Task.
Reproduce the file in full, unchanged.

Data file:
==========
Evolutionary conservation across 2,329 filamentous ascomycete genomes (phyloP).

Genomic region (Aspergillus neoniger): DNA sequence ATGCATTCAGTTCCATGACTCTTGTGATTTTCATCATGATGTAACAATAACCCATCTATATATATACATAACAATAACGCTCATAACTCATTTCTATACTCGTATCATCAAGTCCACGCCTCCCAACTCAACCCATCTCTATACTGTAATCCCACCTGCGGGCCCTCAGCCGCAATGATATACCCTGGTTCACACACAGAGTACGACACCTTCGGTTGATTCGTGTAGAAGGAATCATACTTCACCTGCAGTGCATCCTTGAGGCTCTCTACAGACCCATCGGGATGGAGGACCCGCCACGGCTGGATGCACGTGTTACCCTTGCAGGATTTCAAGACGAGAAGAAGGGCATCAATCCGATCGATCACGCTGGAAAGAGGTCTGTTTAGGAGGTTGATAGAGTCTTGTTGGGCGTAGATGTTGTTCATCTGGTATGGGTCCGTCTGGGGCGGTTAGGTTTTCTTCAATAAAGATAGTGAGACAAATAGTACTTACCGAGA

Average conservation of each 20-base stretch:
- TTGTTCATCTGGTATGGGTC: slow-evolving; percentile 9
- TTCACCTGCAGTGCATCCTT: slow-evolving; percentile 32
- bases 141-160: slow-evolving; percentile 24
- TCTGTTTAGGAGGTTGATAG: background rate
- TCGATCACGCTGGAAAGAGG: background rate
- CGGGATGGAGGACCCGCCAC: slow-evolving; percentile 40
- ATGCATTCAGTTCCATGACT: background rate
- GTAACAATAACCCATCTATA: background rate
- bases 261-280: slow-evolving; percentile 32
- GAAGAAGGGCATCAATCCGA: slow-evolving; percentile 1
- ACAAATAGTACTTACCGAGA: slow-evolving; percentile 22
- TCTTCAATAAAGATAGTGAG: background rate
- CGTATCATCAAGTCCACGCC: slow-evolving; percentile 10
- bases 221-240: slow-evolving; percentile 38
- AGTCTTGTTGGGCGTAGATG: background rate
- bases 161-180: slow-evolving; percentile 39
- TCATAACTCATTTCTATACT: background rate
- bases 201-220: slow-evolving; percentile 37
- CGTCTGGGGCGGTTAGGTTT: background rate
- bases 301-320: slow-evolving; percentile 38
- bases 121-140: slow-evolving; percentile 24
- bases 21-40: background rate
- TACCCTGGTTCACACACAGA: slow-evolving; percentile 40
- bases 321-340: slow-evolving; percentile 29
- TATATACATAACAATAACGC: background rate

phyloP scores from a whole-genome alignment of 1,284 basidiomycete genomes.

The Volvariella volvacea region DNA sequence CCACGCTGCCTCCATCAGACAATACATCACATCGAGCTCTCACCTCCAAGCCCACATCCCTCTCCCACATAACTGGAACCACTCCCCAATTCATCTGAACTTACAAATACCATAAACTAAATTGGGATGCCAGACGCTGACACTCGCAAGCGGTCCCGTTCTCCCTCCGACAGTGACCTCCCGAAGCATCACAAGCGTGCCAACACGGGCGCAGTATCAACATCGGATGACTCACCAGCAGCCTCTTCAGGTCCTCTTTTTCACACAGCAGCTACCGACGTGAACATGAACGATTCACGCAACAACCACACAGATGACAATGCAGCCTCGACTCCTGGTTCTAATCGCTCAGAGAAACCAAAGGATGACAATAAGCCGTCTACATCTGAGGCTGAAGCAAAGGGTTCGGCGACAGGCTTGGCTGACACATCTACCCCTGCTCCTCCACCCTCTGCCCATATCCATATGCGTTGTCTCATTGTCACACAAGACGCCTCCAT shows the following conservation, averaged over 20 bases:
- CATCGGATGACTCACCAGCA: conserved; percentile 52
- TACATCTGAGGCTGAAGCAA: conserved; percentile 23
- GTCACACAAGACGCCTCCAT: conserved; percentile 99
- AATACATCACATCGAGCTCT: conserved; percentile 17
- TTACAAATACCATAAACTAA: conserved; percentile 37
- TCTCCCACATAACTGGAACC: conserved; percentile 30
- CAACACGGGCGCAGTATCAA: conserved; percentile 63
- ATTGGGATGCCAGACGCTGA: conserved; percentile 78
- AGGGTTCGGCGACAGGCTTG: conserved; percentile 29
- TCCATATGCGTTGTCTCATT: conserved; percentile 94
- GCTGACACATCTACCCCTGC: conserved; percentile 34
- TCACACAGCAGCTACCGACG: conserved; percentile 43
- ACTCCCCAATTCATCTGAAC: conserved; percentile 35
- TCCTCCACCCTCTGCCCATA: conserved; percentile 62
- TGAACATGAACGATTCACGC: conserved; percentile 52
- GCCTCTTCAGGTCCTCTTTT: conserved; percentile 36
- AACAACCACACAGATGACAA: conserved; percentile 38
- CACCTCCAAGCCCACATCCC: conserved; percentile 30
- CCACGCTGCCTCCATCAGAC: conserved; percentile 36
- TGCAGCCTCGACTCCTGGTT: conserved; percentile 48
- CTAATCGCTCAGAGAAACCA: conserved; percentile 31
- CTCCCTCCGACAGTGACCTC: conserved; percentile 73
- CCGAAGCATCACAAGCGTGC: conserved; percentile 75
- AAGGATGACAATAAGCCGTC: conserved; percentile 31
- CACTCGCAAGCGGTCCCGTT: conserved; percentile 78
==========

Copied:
Evolutionary conservation across 2,329 filamentous ascomycete genomes (phyloP).

Genomic region (Aspergillus neoniger): DNA sequence ATGCATTCAGTTCCATGACTCTTGTGATTTTCATCATGATGTAACAATAACCCATCTATATATATACATAACAATAACGCTCATAACTCATTTCTATACTCGTATCATCAAGTCCACGCCTCCCAACTCAACCCATCTCTATACTGTAATCCCACCTGCGGGCCCTCAGCCGCAATGATATACCCTGGTTCACACACAGAGTACGACACCTTCGGTTGATTCGTGTAGAAGGAATCATACTTCACCTGCAGTGCATCCTTGAGGCTCTCTACAGACCCATCGGGATGGAGGACCCGCCACGGCTGGATGCACGTGTTACCCTTGCAGGATTTCAAGACGAGAAGAAGGGCATCAATCCGATCGATCACGCTGGAAAGAGGTCTGTTTAGGAGGTTGATAGAGTCTTGTTGGGCGTAGATGTTGTTCATCTGGTATGGGTCCGTCTGGGGCGGTTAGGTTTTCTTCAATAAAGATAGTGAGACAAATAGTACTTACCGAGA

Average conservation of each 20-base stretch:
- TTGTTCATCTGGTATGGGTC: slow-evolving; percentile 9
- TTCACCTGCAGTGCATCCTT: slow-evolving; percentile 32
- bases 141-160: slow-evolving; percentile 24
- TCTGTTTAGGAGGTTGATAG: background rate
- TCGATCACGCTGGAAAGAGG: background rate
- CGGGATGGAGGACCCGCCAC: slow-evolving; percentile 40
- ATGCATTCAGTTCCATGACT: background rate
- GTAACAATAACCCATCTATA: background rate
- bases 261-280: slow-evolving; percentile 32
- GAAGAAGGGCATCAATCCGA: slow-evolving; percentile 1
- ACAAATAGTACTTACCGAGA: slow-evolving; percentile 22
- TCTTCAATAAAGATAGTGAG: background rate
- CGTATCATCAAGTCCACGCC: slow-evolving; percentile 10
- bases 221-240: slow-evolving; percentile 38
- AGTCTTGTTGGGCGTAGATG: background rate
- bases 161-180: slow-evolving; percentile 39
- TCATAACTCATTTCTATACT: background rate
- bases 201-220: slow-evolving; percentile 37
- CGTCTGGGGCGGTTAGGTTT: background rate
- bases 301-320: slow-evolving; percentile 38
- bases 121-140: slow-evolving; percentile 24
- bases 21-40: background rate
- TACCCTGGTTCACACACAGA: slow-evolving; percentile 40
- bases 321-340: slow-evolving; percentile 29
- TATATACATAACAATAACGC: background rate

phyloP scores from a whole-genome alignment of 1,284 basidiomycete genomes.

The Volvariella volvacea region DNA sequence CCACGCTGCCTCCATCAGACAATACATCACATCGAGCTCTCACCTCCAAGCCCACATCCCTCTCCCACATAACTGGAACCACTCCCCAATTCATCTGAACTTACAAATACCATAAACTAAATTGGGATGCCAGACGCTGACACTCGCAAGCGGTCCCGTTCTCCCTCCGACAGTGACCTCCCGAAGCATCACAAGCGTGCCAACACGGGCGCAGTATCAACATCGGATGACTCACCAGCAGCCTCTTCAGGTCCTCTTTTTCACACAGCAGCTACCGACGTGAACATGAACGATTCACGCAACAACCACACAGATGACAATGCAGCCTCGACTCCTGGTTCTAATCGCTCAGAGAAACCAAAGGATGACAATAAGCCGTCTACATCTGAGGCTGAAGCAAAGGGTTCGGCGACAGGCTTGGCTGACACATCTACCCCTGCTCCTCCACCCTCTGCCCATATCCATATGCGTTGTCTCATTGTCACACAAGACGCCTCCAT shows the following conservation, averaged over 20 bases:
- CATCGGATGACTCACCAGCA: conserved; percentile 52
- TACATCTGAGGCTGAAGCAA: conserved; percentile 23
- GTCACACAAGACGCCTCCAT: conserved; percentile 99
- AATACATCACATCGAGCTCT: conserved; percentile 17
- TTACAAATACCATAAACTAA: conserved; percentile 37
- TCTCCCACATAACTGGAACC: conserved; percentile 30
- CAACACGGGCGCAGTATCAA: conserved; percentile 63
- ATTGGGATGCCAGACGCTGA: conserved; percentile 78
- AGGGTTCGGCGACAGGCTTG: conserved; percentile 29
- TCCATATGCGTTGTCTCATT: conserved; percentile 94
- GCTGACACATCTACCCCTGC: conserved; percentile 34
- TCACACAGCAGCTACCGACG: conserved; percentile 43
- ACTCCCCAATTCATCTGAAC: conserved; percentile 35
- TCCTCCACCCTCTGCCCATA: conserved; percentile 62
- TGAACATGAACGATTCACGC: conserved; percentile 52
- GCCTCTTCAGGTCCTCTTTT: conserved; percentile 36
- AACAACCACACAGATGACAA: conserved; percentile 38
- CACCTCCAAGCCCACATCCC: conserved; percentile 30
- CCACGCTGCCTCCATCAGAC: conserved; percentile 36
- TGCAGCCTCGACTCCTGGTT: conserved; percentile 48
- CTAATCGCTCAGAGAAACCA: conserved; percentile 31
- CTCCCTCCGACAGTGACCTC: conserved; percentile 73
- CCGAAGCATCACAAGCGTGC: conserved; percentile 75
- AAGGATGACAATAAGCCGTC: conserved; percentile 31
- CACTCGCAAGCGGTCCCGTT: conserved; percentile 78